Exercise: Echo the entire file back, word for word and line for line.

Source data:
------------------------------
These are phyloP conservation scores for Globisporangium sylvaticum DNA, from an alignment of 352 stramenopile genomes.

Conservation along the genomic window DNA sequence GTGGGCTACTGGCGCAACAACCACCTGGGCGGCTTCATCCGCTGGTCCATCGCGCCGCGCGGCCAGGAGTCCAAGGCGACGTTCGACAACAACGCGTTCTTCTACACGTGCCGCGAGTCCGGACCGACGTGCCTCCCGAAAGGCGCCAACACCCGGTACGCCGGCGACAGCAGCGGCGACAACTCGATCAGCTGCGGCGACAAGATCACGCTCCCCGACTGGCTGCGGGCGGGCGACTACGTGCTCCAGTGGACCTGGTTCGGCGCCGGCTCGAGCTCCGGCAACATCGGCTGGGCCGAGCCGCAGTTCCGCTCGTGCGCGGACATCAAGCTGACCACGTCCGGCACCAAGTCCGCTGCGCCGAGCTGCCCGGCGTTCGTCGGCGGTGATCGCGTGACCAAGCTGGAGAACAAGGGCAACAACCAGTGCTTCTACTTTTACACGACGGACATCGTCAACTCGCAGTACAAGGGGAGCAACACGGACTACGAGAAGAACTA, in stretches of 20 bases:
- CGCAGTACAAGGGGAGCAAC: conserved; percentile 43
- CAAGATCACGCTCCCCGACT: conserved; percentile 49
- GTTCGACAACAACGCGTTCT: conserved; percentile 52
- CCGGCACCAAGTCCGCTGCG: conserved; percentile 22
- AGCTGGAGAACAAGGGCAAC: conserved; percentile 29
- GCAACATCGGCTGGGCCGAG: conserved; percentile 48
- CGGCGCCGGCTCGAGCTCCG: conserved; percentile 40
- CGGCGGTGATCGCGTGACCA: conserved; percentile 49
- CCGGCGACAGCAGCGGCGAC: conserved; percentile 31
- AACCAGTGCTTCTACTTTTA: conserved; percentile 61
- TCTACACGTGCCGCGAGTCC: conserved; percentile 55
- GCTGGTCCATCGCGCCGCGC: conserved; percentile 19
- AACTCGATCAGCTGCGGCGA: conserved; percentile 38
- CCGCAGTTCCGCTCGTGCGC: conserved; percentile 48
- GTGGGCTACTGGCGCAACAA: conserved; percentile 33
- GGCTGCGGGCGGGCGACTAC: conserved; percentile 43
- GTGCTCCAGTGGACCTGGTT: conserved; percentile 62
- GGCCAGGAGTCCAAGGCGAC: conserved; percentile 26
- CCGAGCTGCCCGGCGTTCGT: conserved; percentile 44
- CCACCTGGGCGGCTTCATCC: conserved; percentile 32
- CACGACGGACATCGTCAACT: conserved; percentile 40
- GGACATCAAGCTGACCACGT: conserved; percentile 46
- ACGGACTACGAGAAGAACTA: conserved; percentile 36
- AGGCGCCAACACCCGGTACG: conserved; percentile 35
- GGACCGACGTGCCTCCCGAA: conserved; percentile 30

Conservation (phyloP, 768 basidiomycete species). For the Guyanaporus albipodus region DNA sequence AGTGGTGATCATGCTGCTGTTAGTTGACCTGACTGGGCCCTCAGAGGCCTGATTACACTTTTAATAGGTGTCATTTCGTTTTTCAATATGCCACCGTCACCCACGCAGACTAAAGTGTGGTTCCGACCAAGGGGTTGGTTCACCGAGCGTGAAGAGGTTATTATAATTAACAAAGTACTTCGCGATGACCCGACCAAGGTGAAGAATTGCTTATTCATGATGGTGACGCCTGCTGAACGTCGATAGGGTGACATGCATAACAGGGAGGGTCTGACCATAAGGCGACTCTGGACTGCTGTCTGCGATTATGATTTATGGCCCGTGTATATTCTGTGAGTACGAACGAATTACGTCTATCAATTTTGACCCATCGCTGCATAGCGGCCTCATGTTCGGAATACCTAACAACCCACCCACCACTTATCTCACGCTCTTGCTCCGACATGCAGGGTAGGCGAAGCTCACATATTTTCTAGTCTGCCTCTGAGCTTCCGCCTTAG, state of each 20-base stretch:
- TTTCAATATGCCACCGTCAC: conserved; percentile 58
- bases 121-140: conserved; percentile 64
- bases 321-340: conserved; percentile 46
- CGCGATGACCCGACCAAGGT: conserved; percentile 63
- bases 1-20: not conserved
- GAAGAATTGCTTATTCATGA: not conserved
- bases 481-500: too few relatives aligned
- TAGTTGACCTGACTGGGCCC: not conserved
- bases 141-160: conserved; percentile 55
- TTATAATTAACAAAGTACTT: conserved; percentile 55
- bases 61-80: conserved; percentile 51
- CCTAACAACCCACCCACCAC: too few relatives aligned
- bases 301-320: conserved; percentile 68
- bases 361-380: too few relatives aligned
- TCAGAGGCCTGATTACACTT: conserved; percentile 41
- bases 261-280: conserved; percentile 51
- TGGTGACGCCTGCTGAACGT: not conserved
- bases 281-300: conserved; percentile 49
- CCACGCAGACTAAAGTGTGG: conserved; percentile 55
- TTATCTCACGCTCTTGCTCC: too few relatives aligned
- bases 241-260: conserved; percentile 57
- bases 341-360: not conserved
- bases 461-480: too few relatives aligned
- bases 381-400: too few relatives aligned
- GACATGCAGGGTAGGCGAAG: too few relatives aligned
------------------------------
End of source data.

These are phyloP conservation scores for Globisporangium sylvaticum DNA, from an alignment of 352 stramenopile genomes.

Conservation along the genomic window DNA sequence GTGGGCTACTGGCGCAACAACCACCTGGGCGGCTTCATCCGCTGGTCCATCGCGCCGCGCGGCCAGGAGTCCAAGGCGACGTTCGACAACAACGCGTTCTTCTACACGTGCCGCGAGTCCGGACCGACGTGCCTCCCGAAAGGCGCCAACACCCGGTACGCCGGCGACAGCAGCGGCGACAACTCGATCAGCTGCGGCGACAAGATCACGCTCCCCGACTGGCTGCGGGCGGGCGACTACGTGCTCCAGTGGACCTGGTTCGGCGCCGGCTCGAGCTCCGGCAACATCGGCTGGGCCGAGCCGCAGTTCCGCTCGTGCGCGGACATCAAGCTGACCACGTCCGGCACCAAGTCCGCTGCGCCGAGCTGCCCGGCGTTCGTCGGCGGTGATCGCGTGACCAAGCTGGAGAACAAGGGCAACAACCAGTGCTTCTACTTTTACACGACGGACATCGTCAACTCGCAGTACAAGGGGAGCAACACGGACTACGAGAAGAACTA, in stretches of 20 bases:
- CGCAGTACAAGGGGAGCAAC: conserved; percentile 43
- CAAGATCACGCTCCCCGACT: conserved; percentile 49
- GTTCGACAACAACGCGTTCT: conserved; percentile 52
- CCGGCACCAAGTCCGCTGCG: conserved; percentile 22
- AGCTGGAGAACAAGGGCAAC: conserved; percentile 29
- GCAACATCGGCTGGGCCGAG: conserved; percentile 48
- CGGCGCCGGCTCGAGCTCCG: conserved; percentile 40
- CGGCGGTGATCGCGTGACCA: conserved; percentile 49
- CCGGCGACAGCAGCGGCGAC: conserved; percentile 31
- AACCAGTGCTTCTACTTTTA: conserved; percentile 61
- TCTACACGTGCCGCGAGTCC: conserved; percentile 55
- GCTGGTCCATCGCGCCGCGC: conserved; percentile 19
- AACTCGATCAGCTGCGGCGA: conserved; percentile 38
- CCGCAGTTCCGCTCGTGCGC: conserved; percentile 48
- GTGGGCTACTGGCGCAACAA: conserved; percentile 33
- GGCTGCGGGCGGGCGACTAC: conserved; percentile 43
- GTGCTCCAGTGGACCTGGTT: conserved; percentile 62
- GGCCAGGAGTCCAAGGCGAC: conserved; percentile 26
- CCGAGCTGCCCGGCGTTCGT: conserved; percentile 44
- CCACCTGGGCGGCTTCATCC: conserved; percentile 32
- CACGACGGACATCGTCAACT: conserved; percentile 40
- GGACATCAAGCTGACCACGT: conserved; percentile 46
- ACGGACTACGAGAAGAACTA: conserved; percentile 36
- AGGCGCCAACACCCGGTACG: conserved; percentile 35
- GGACCGACGTGCCTCCCGAA: conserved; percentile 30

Conservation (phyloP, 768 basidiomycete species). For the Guyanaporus albipodus region DNA sequence AGTGGTGATCATGCTGCTGTTAGTTGACCTGACTGGGCCCTCAGAGGCCTGATTACACTTTTAATAGGTGTCATTTCGTTTTTCAATATGCCACCGTCACCCACGCAGACTAAAGTGTGGTTCCGACCAAGGGGTTGGTTCACCGAGCGTGAAGAGGTTATTATAATTAACAAAGTACTTCGCGATGACCCGACCAAGGTGAAGAATTGCTTATTCATGATGGTGACGCCTGCTGAACGTCGATAGGGTGACATGCATAACAGGGAGGGTCTGACCATAAGGCGACTCTGGACTGCTGTCTGCGATTATGATTTATGGCCCGTGTATATTCTGTGAGTACGAACGAATTACGTCTATCAATTTTGACCCATCGCTGCATAGCGGCCTCATGTTCGGAATACCTAACAACCCACCCACCACTTATCTCACGCTCTTGCTCCGACATGCAGGGTAGGCGAAGCTCACATATTTTCTAGTCTGCCTCTGAGCTTCCGCCTTAG, state of each 20-base stretch:
- TTTCAATATGCCACCGTCAC: conserved; percentile 58
- bases 121-140: conserved; percentile 64
- bases 321-340: conserved; percentile 46
- CGCGATGACCCGACCAAGGT: conserved; percentile 63
- bases 1-20: not conserved
- GAAGAATTGCTTATTCATGA: not conserved
- bases 481-500: too few relatives aligned
- TAGTTGACCTGACTGGGCCC: not conserved
- bases 141-160: conserved; percentile 55
- TTATAATTAACAAAGTACTT: conserved; percentile 55
- bases 61-80: conserved; percentile 51
- CCTAACAACCCACCCACCAC: too few relatives aligned
- bases 301-320: conserved; percentile 68
- bases 361-380: too few relatives aligned
- TCAGAGGCCTGATTACACTT: conserved; percentile 41
- bases 261-280: conserved; percentile 51
- TGGTGACGCCTGCTGAACGT: not conserved
- bases 281-300: conserved; percentile 49
- CCACGCAGACTAAAGTGTGG: conserved; percentile 55
- TTATCTCACGCTCTTGCTCC: too few relatives aligned
- bases 241-260: conserved; percentile 57
- bases 341-360: not conserved
- bases 461-480: too few relatives aligned
- bases 381-400: too few relatives aligned
- GACATGCAGGGTAGGCGAAG: too few relatives aligned